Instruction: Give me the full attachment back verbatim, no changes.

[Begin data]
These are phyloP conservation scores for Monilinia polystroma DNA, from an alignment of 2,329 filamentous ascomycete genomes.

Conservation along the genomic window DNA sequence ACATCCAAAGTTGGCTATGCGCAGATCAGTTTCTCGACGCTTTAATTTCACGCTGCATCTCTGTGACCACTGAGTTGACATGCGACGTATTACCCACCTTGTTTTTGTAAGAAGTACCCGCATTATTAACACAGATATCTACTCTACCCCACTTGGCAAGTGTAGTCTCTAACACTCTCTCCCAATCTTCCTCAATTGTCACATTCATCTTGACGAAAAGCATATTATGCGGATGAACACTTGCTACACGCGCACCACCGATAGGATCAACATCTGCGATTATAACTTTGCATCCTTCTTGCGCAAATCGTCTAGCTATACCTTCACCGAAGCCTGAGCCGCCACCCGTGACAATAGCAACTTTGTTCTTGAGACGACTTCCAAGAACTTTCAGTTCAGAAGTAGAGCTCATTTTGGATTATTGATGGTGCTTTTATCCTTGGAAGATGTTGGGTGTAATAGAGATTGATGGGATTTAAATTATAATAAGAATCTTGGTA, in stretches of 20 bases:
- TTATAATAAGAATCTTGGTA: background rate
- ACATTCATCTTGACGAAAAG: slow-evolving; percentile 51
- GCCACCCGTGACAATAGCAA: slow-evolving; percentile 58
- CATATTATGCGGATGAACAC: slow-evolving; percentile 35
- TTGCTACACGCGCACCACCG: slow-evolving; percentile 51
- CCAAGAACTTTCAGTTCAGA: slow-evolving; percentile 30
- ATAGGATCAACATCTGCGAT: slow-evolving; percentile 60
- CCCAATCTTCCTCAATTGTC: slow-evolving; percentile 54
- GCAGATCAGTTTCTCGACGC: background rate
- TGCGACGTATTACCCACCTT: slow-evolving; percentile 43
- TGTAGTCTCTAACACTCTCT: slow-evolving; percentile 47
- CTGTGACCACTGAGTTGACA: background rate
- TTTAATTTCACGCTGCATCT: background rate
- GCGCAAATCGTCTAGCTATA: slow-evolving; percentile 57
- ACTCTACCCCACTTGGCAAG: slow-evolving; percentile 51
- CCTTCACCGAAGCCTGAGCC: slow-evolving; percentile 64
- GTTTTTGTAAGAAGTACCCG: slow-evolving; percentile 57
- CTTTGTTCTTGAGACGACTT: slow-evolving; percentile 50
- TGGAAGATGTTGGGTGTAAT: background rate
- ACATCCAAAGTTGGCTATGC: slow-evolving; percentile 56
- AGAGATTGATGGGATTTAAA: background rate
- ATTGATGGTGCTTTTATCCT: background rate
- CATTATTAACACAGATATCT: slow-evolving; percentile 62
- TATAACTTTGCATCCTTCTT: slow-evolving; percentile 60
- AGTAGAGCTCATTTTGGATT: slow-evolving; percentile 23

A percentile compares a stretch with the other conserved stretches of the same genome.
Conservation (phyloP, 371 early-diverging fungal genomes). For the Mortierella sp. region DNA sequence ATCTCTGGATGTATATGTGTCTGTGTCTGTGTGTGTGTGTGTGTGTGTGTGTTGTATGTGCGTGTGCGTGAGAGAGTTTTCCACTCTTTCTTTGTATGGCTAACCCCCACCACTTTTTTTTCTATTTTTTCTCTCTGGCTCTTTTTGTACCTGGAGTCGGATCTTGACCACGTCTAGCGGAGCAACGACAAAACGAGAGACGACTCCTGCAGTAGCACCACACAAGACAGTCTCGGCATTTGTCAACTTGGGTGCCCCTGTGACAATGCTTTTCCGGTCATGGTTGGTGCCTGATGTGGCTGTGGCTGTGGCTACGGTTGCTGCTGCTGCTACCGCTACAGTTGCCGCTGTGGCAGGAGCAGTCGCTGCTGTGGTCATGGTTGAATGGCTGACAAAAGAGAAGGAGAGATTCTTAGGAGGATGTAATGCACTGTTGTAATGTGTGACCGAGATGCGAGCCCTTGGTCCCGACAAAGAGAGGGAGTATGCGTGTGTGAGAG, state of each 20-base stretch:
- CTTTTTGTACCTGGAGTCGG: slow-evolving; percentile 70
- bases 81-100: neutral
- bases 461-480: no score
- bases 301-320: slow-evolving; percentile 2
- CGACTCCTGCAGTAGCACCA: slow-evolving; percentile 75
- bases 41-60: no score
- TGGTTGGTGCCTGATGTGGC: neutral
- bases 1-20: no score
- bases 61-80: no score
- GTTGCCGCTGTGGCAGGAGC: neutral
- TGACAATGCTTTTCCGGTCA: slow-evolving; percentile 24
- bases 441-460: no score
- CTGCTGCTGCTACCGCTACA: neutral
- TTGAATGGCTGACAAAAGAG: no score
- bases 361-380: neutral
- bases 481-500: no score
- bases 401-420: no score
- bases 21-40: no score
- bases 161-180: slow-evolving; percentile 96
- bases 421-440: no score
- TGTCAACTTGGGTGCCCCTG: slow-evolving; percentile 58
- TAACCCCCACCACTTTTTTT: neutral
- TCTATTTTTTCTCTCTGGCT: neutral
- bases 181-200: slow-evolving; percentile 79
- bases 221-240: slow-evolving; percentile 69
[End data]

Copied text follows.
These are phyloP conservation scores for Monilinia polystroma DNA, from an alignment of 2,329 filamentous ascomycete genomes.

Conservation along the genomic window DNA sequence ACATCCAAAGTTGGCTATGCGCAGATCAGTTTCTCGACGCTTTAATTTCACGCTGCATCTCTGTGACCACTGAGTTGACATGCGACGTATTACCCACCTTGTTTTTGTAAGAAGTACCCGCATTATTAACACAGATATCTACTCTACCCCACTTGGCAAGTGTAGTCTCTAACACTCTCTCCCAATCTTCCTCAATTGTCACATTCATCTTGACGAAAAGCATATTATGCGGATGAACACTTGCTACACGCGCACCACCGATAGGATCAACATCTGCGATTATAACTTTGCATCCTTCTTGCGCAAATCGTCTAGCTATACCTTCACCGAAGCCTGAGCCGCCACCCGTGACAATAGCAACTTTGTTCTTGAGACGACTTCCAAGAACTTTCAGTTCAGAAGTAGAGCTCATTTTGGATTATTGATGGTGCTTTTATCCTTGGAAGATGTTGGGTGTAATAGAGATTGATGGGATTTAAATTATAATAAGAATCTTGGTA, in stretches of 20 bases:
- TTATAATAAGAATCTTGGTA: background rate
- ACATTCATCTTGACGAAAAG: slow-evolving; percentile 51
- GCCACCCGTGACAATAGCAA: slow-evolving; percentile 58
- CATATTATGCGGATGAACAC: slow-evolving; percentile 35
- TTGCTACACGCGCACCACCG: slow-evolving; percentile 51
- CCAAGAACTTTCAGTTCAGA: slow-evolving; percentile 30
- ATAGGATCAACATCTGCGAT: slow-evolving; percentile 60
- CCCAATCTTCCTCAATTGTC: slow-evolving; percentile 54
- GCAGATCAGTTTCTCGACGC: background rate
- TGCGACGTATTACCCACCTT: slow-evolving; percentile 43
- TGTAGTCTCTAACACTCTCT: slow-evolving; percentile 47
- CTGTGACCACTGAGTTGACA: background rate
- TTTAATTTCACGCTGCATCT: background rate
- GCGCAAATCGTCTAGCTATA: slow-evolving; percentile 57
- ACTCTACCCCACTTGGCAAG: slow-evolving; percentile 51
- CCTTCACCGAAGCCTGAGCC: slow-evolving; percentile 64
- GTTTTTGTAAGAAGTACCCG: slow-evolving; percentile 57
- CTTTGTTCTTGAGACGACTT: slow-evolving; percentile 50
- TGGAAGATGTTGGGTGTAAT: background rate
- ACATCCAAAGTTGGCTATGC: slow-evolving; percentile 56
- AGAGATTGATGGGATTTAAA: background rate
- ATTGATGGTGCTTTTATCCT: background rate
- CATTATTAACACAGATATCT: slow-evolving; percentile 62
- TATAACTTTGCATCCTTCTT: slow-evolving; percentile 60
- AGTAGAGCTCATTTTGGATT: slow-evolving; percentile 23

A percentile compares a stretch with the other conserved stretches of the same genome.
Conservation (phyloP, 371 early-diverging fungal genomes). For the Mortierella sp. region DNA sequence ATCTCTGGATGTATATGTGTCTGTGTCTGTGTGTGTGTGTGTGTGTGTGTGTTGTATGTGCGTGTGCGTGAGAGAGTTTTCCACTCTTTCTTTGTATGGCTAACCCCCACCACTTTTTTTTCTATTTTTTCTCTCTGGCTCTTTTTGTACCTGGAGTCGGATCTTGACCACGTCTAGCGGAGCAACGACAAAACGAGAGACGACTCCTGCAGTAGCACCACACAAGACAGTCTCGGCATTTGTCAACTTGGGTGCCCCTGTGACAATGCTTTTCCGGTCATGGTTGGTGCCTGATGTGGCTGTGGCTGTGGCTACGGTTGCTGCTGCTGCTACCGCTACAGTTGCCGCTGTGGCAGGAGCAGTCGCTGCTGTGGTCATGGTTGAATGGCTGACAAAAGAGAAGGAGAGATTCTTAGGAGGATGTAATGCACTGTTGTAATGTGTGACCGAGATGCGAGCCCTTGGTCCCGACAAAGAGAGGGAGTATGCGTGTGTGAGAG, state of each 20-base stretch:
- CTTTTTGTACCTGGAGTCGG: slow-evolving; percentile 70
- bases 81-100: neutral
- bases 461-480: no score
- bases 301-320: slow-evolving; percentile 2
- CGACTCCTGCAGTAGCACCA: slow-evolving; percentile 75
- bases 41-60: no score
- TGGTTGGTGCCTGATGTGGC: neutral
- bases 1-20: no score
- bases 61-80: no score
- GTTGCCGCTGTGGCAGGAGC: neutral
- TGACAATGCTTTTCCGGTCA: slow-evolving; percentile 24
- bases 441-460: no score
- CTGCTGCTGCTACCGCTACA: neutral
- TTGAATGGCTGACAAAAGAG: no score
- bases 361-380: neutral
- bases 481-500: no score
- bases 401-420: no score
- bases 21-40: no score
- bases 161-180: slow-evolving; percentile 96
- bases 421-440: no score
- TGTCAACTTGGGTGCCCCTG: slow-evolving; percentile 58
- TAACCCCCACCACTTTTTTT: neutral
- TCTATTTTTTCTCTCTGGCT: neutral
- bases 181-200: slow-evolving; percentile 79
- bases 221-240: slow-evolving; percentile 69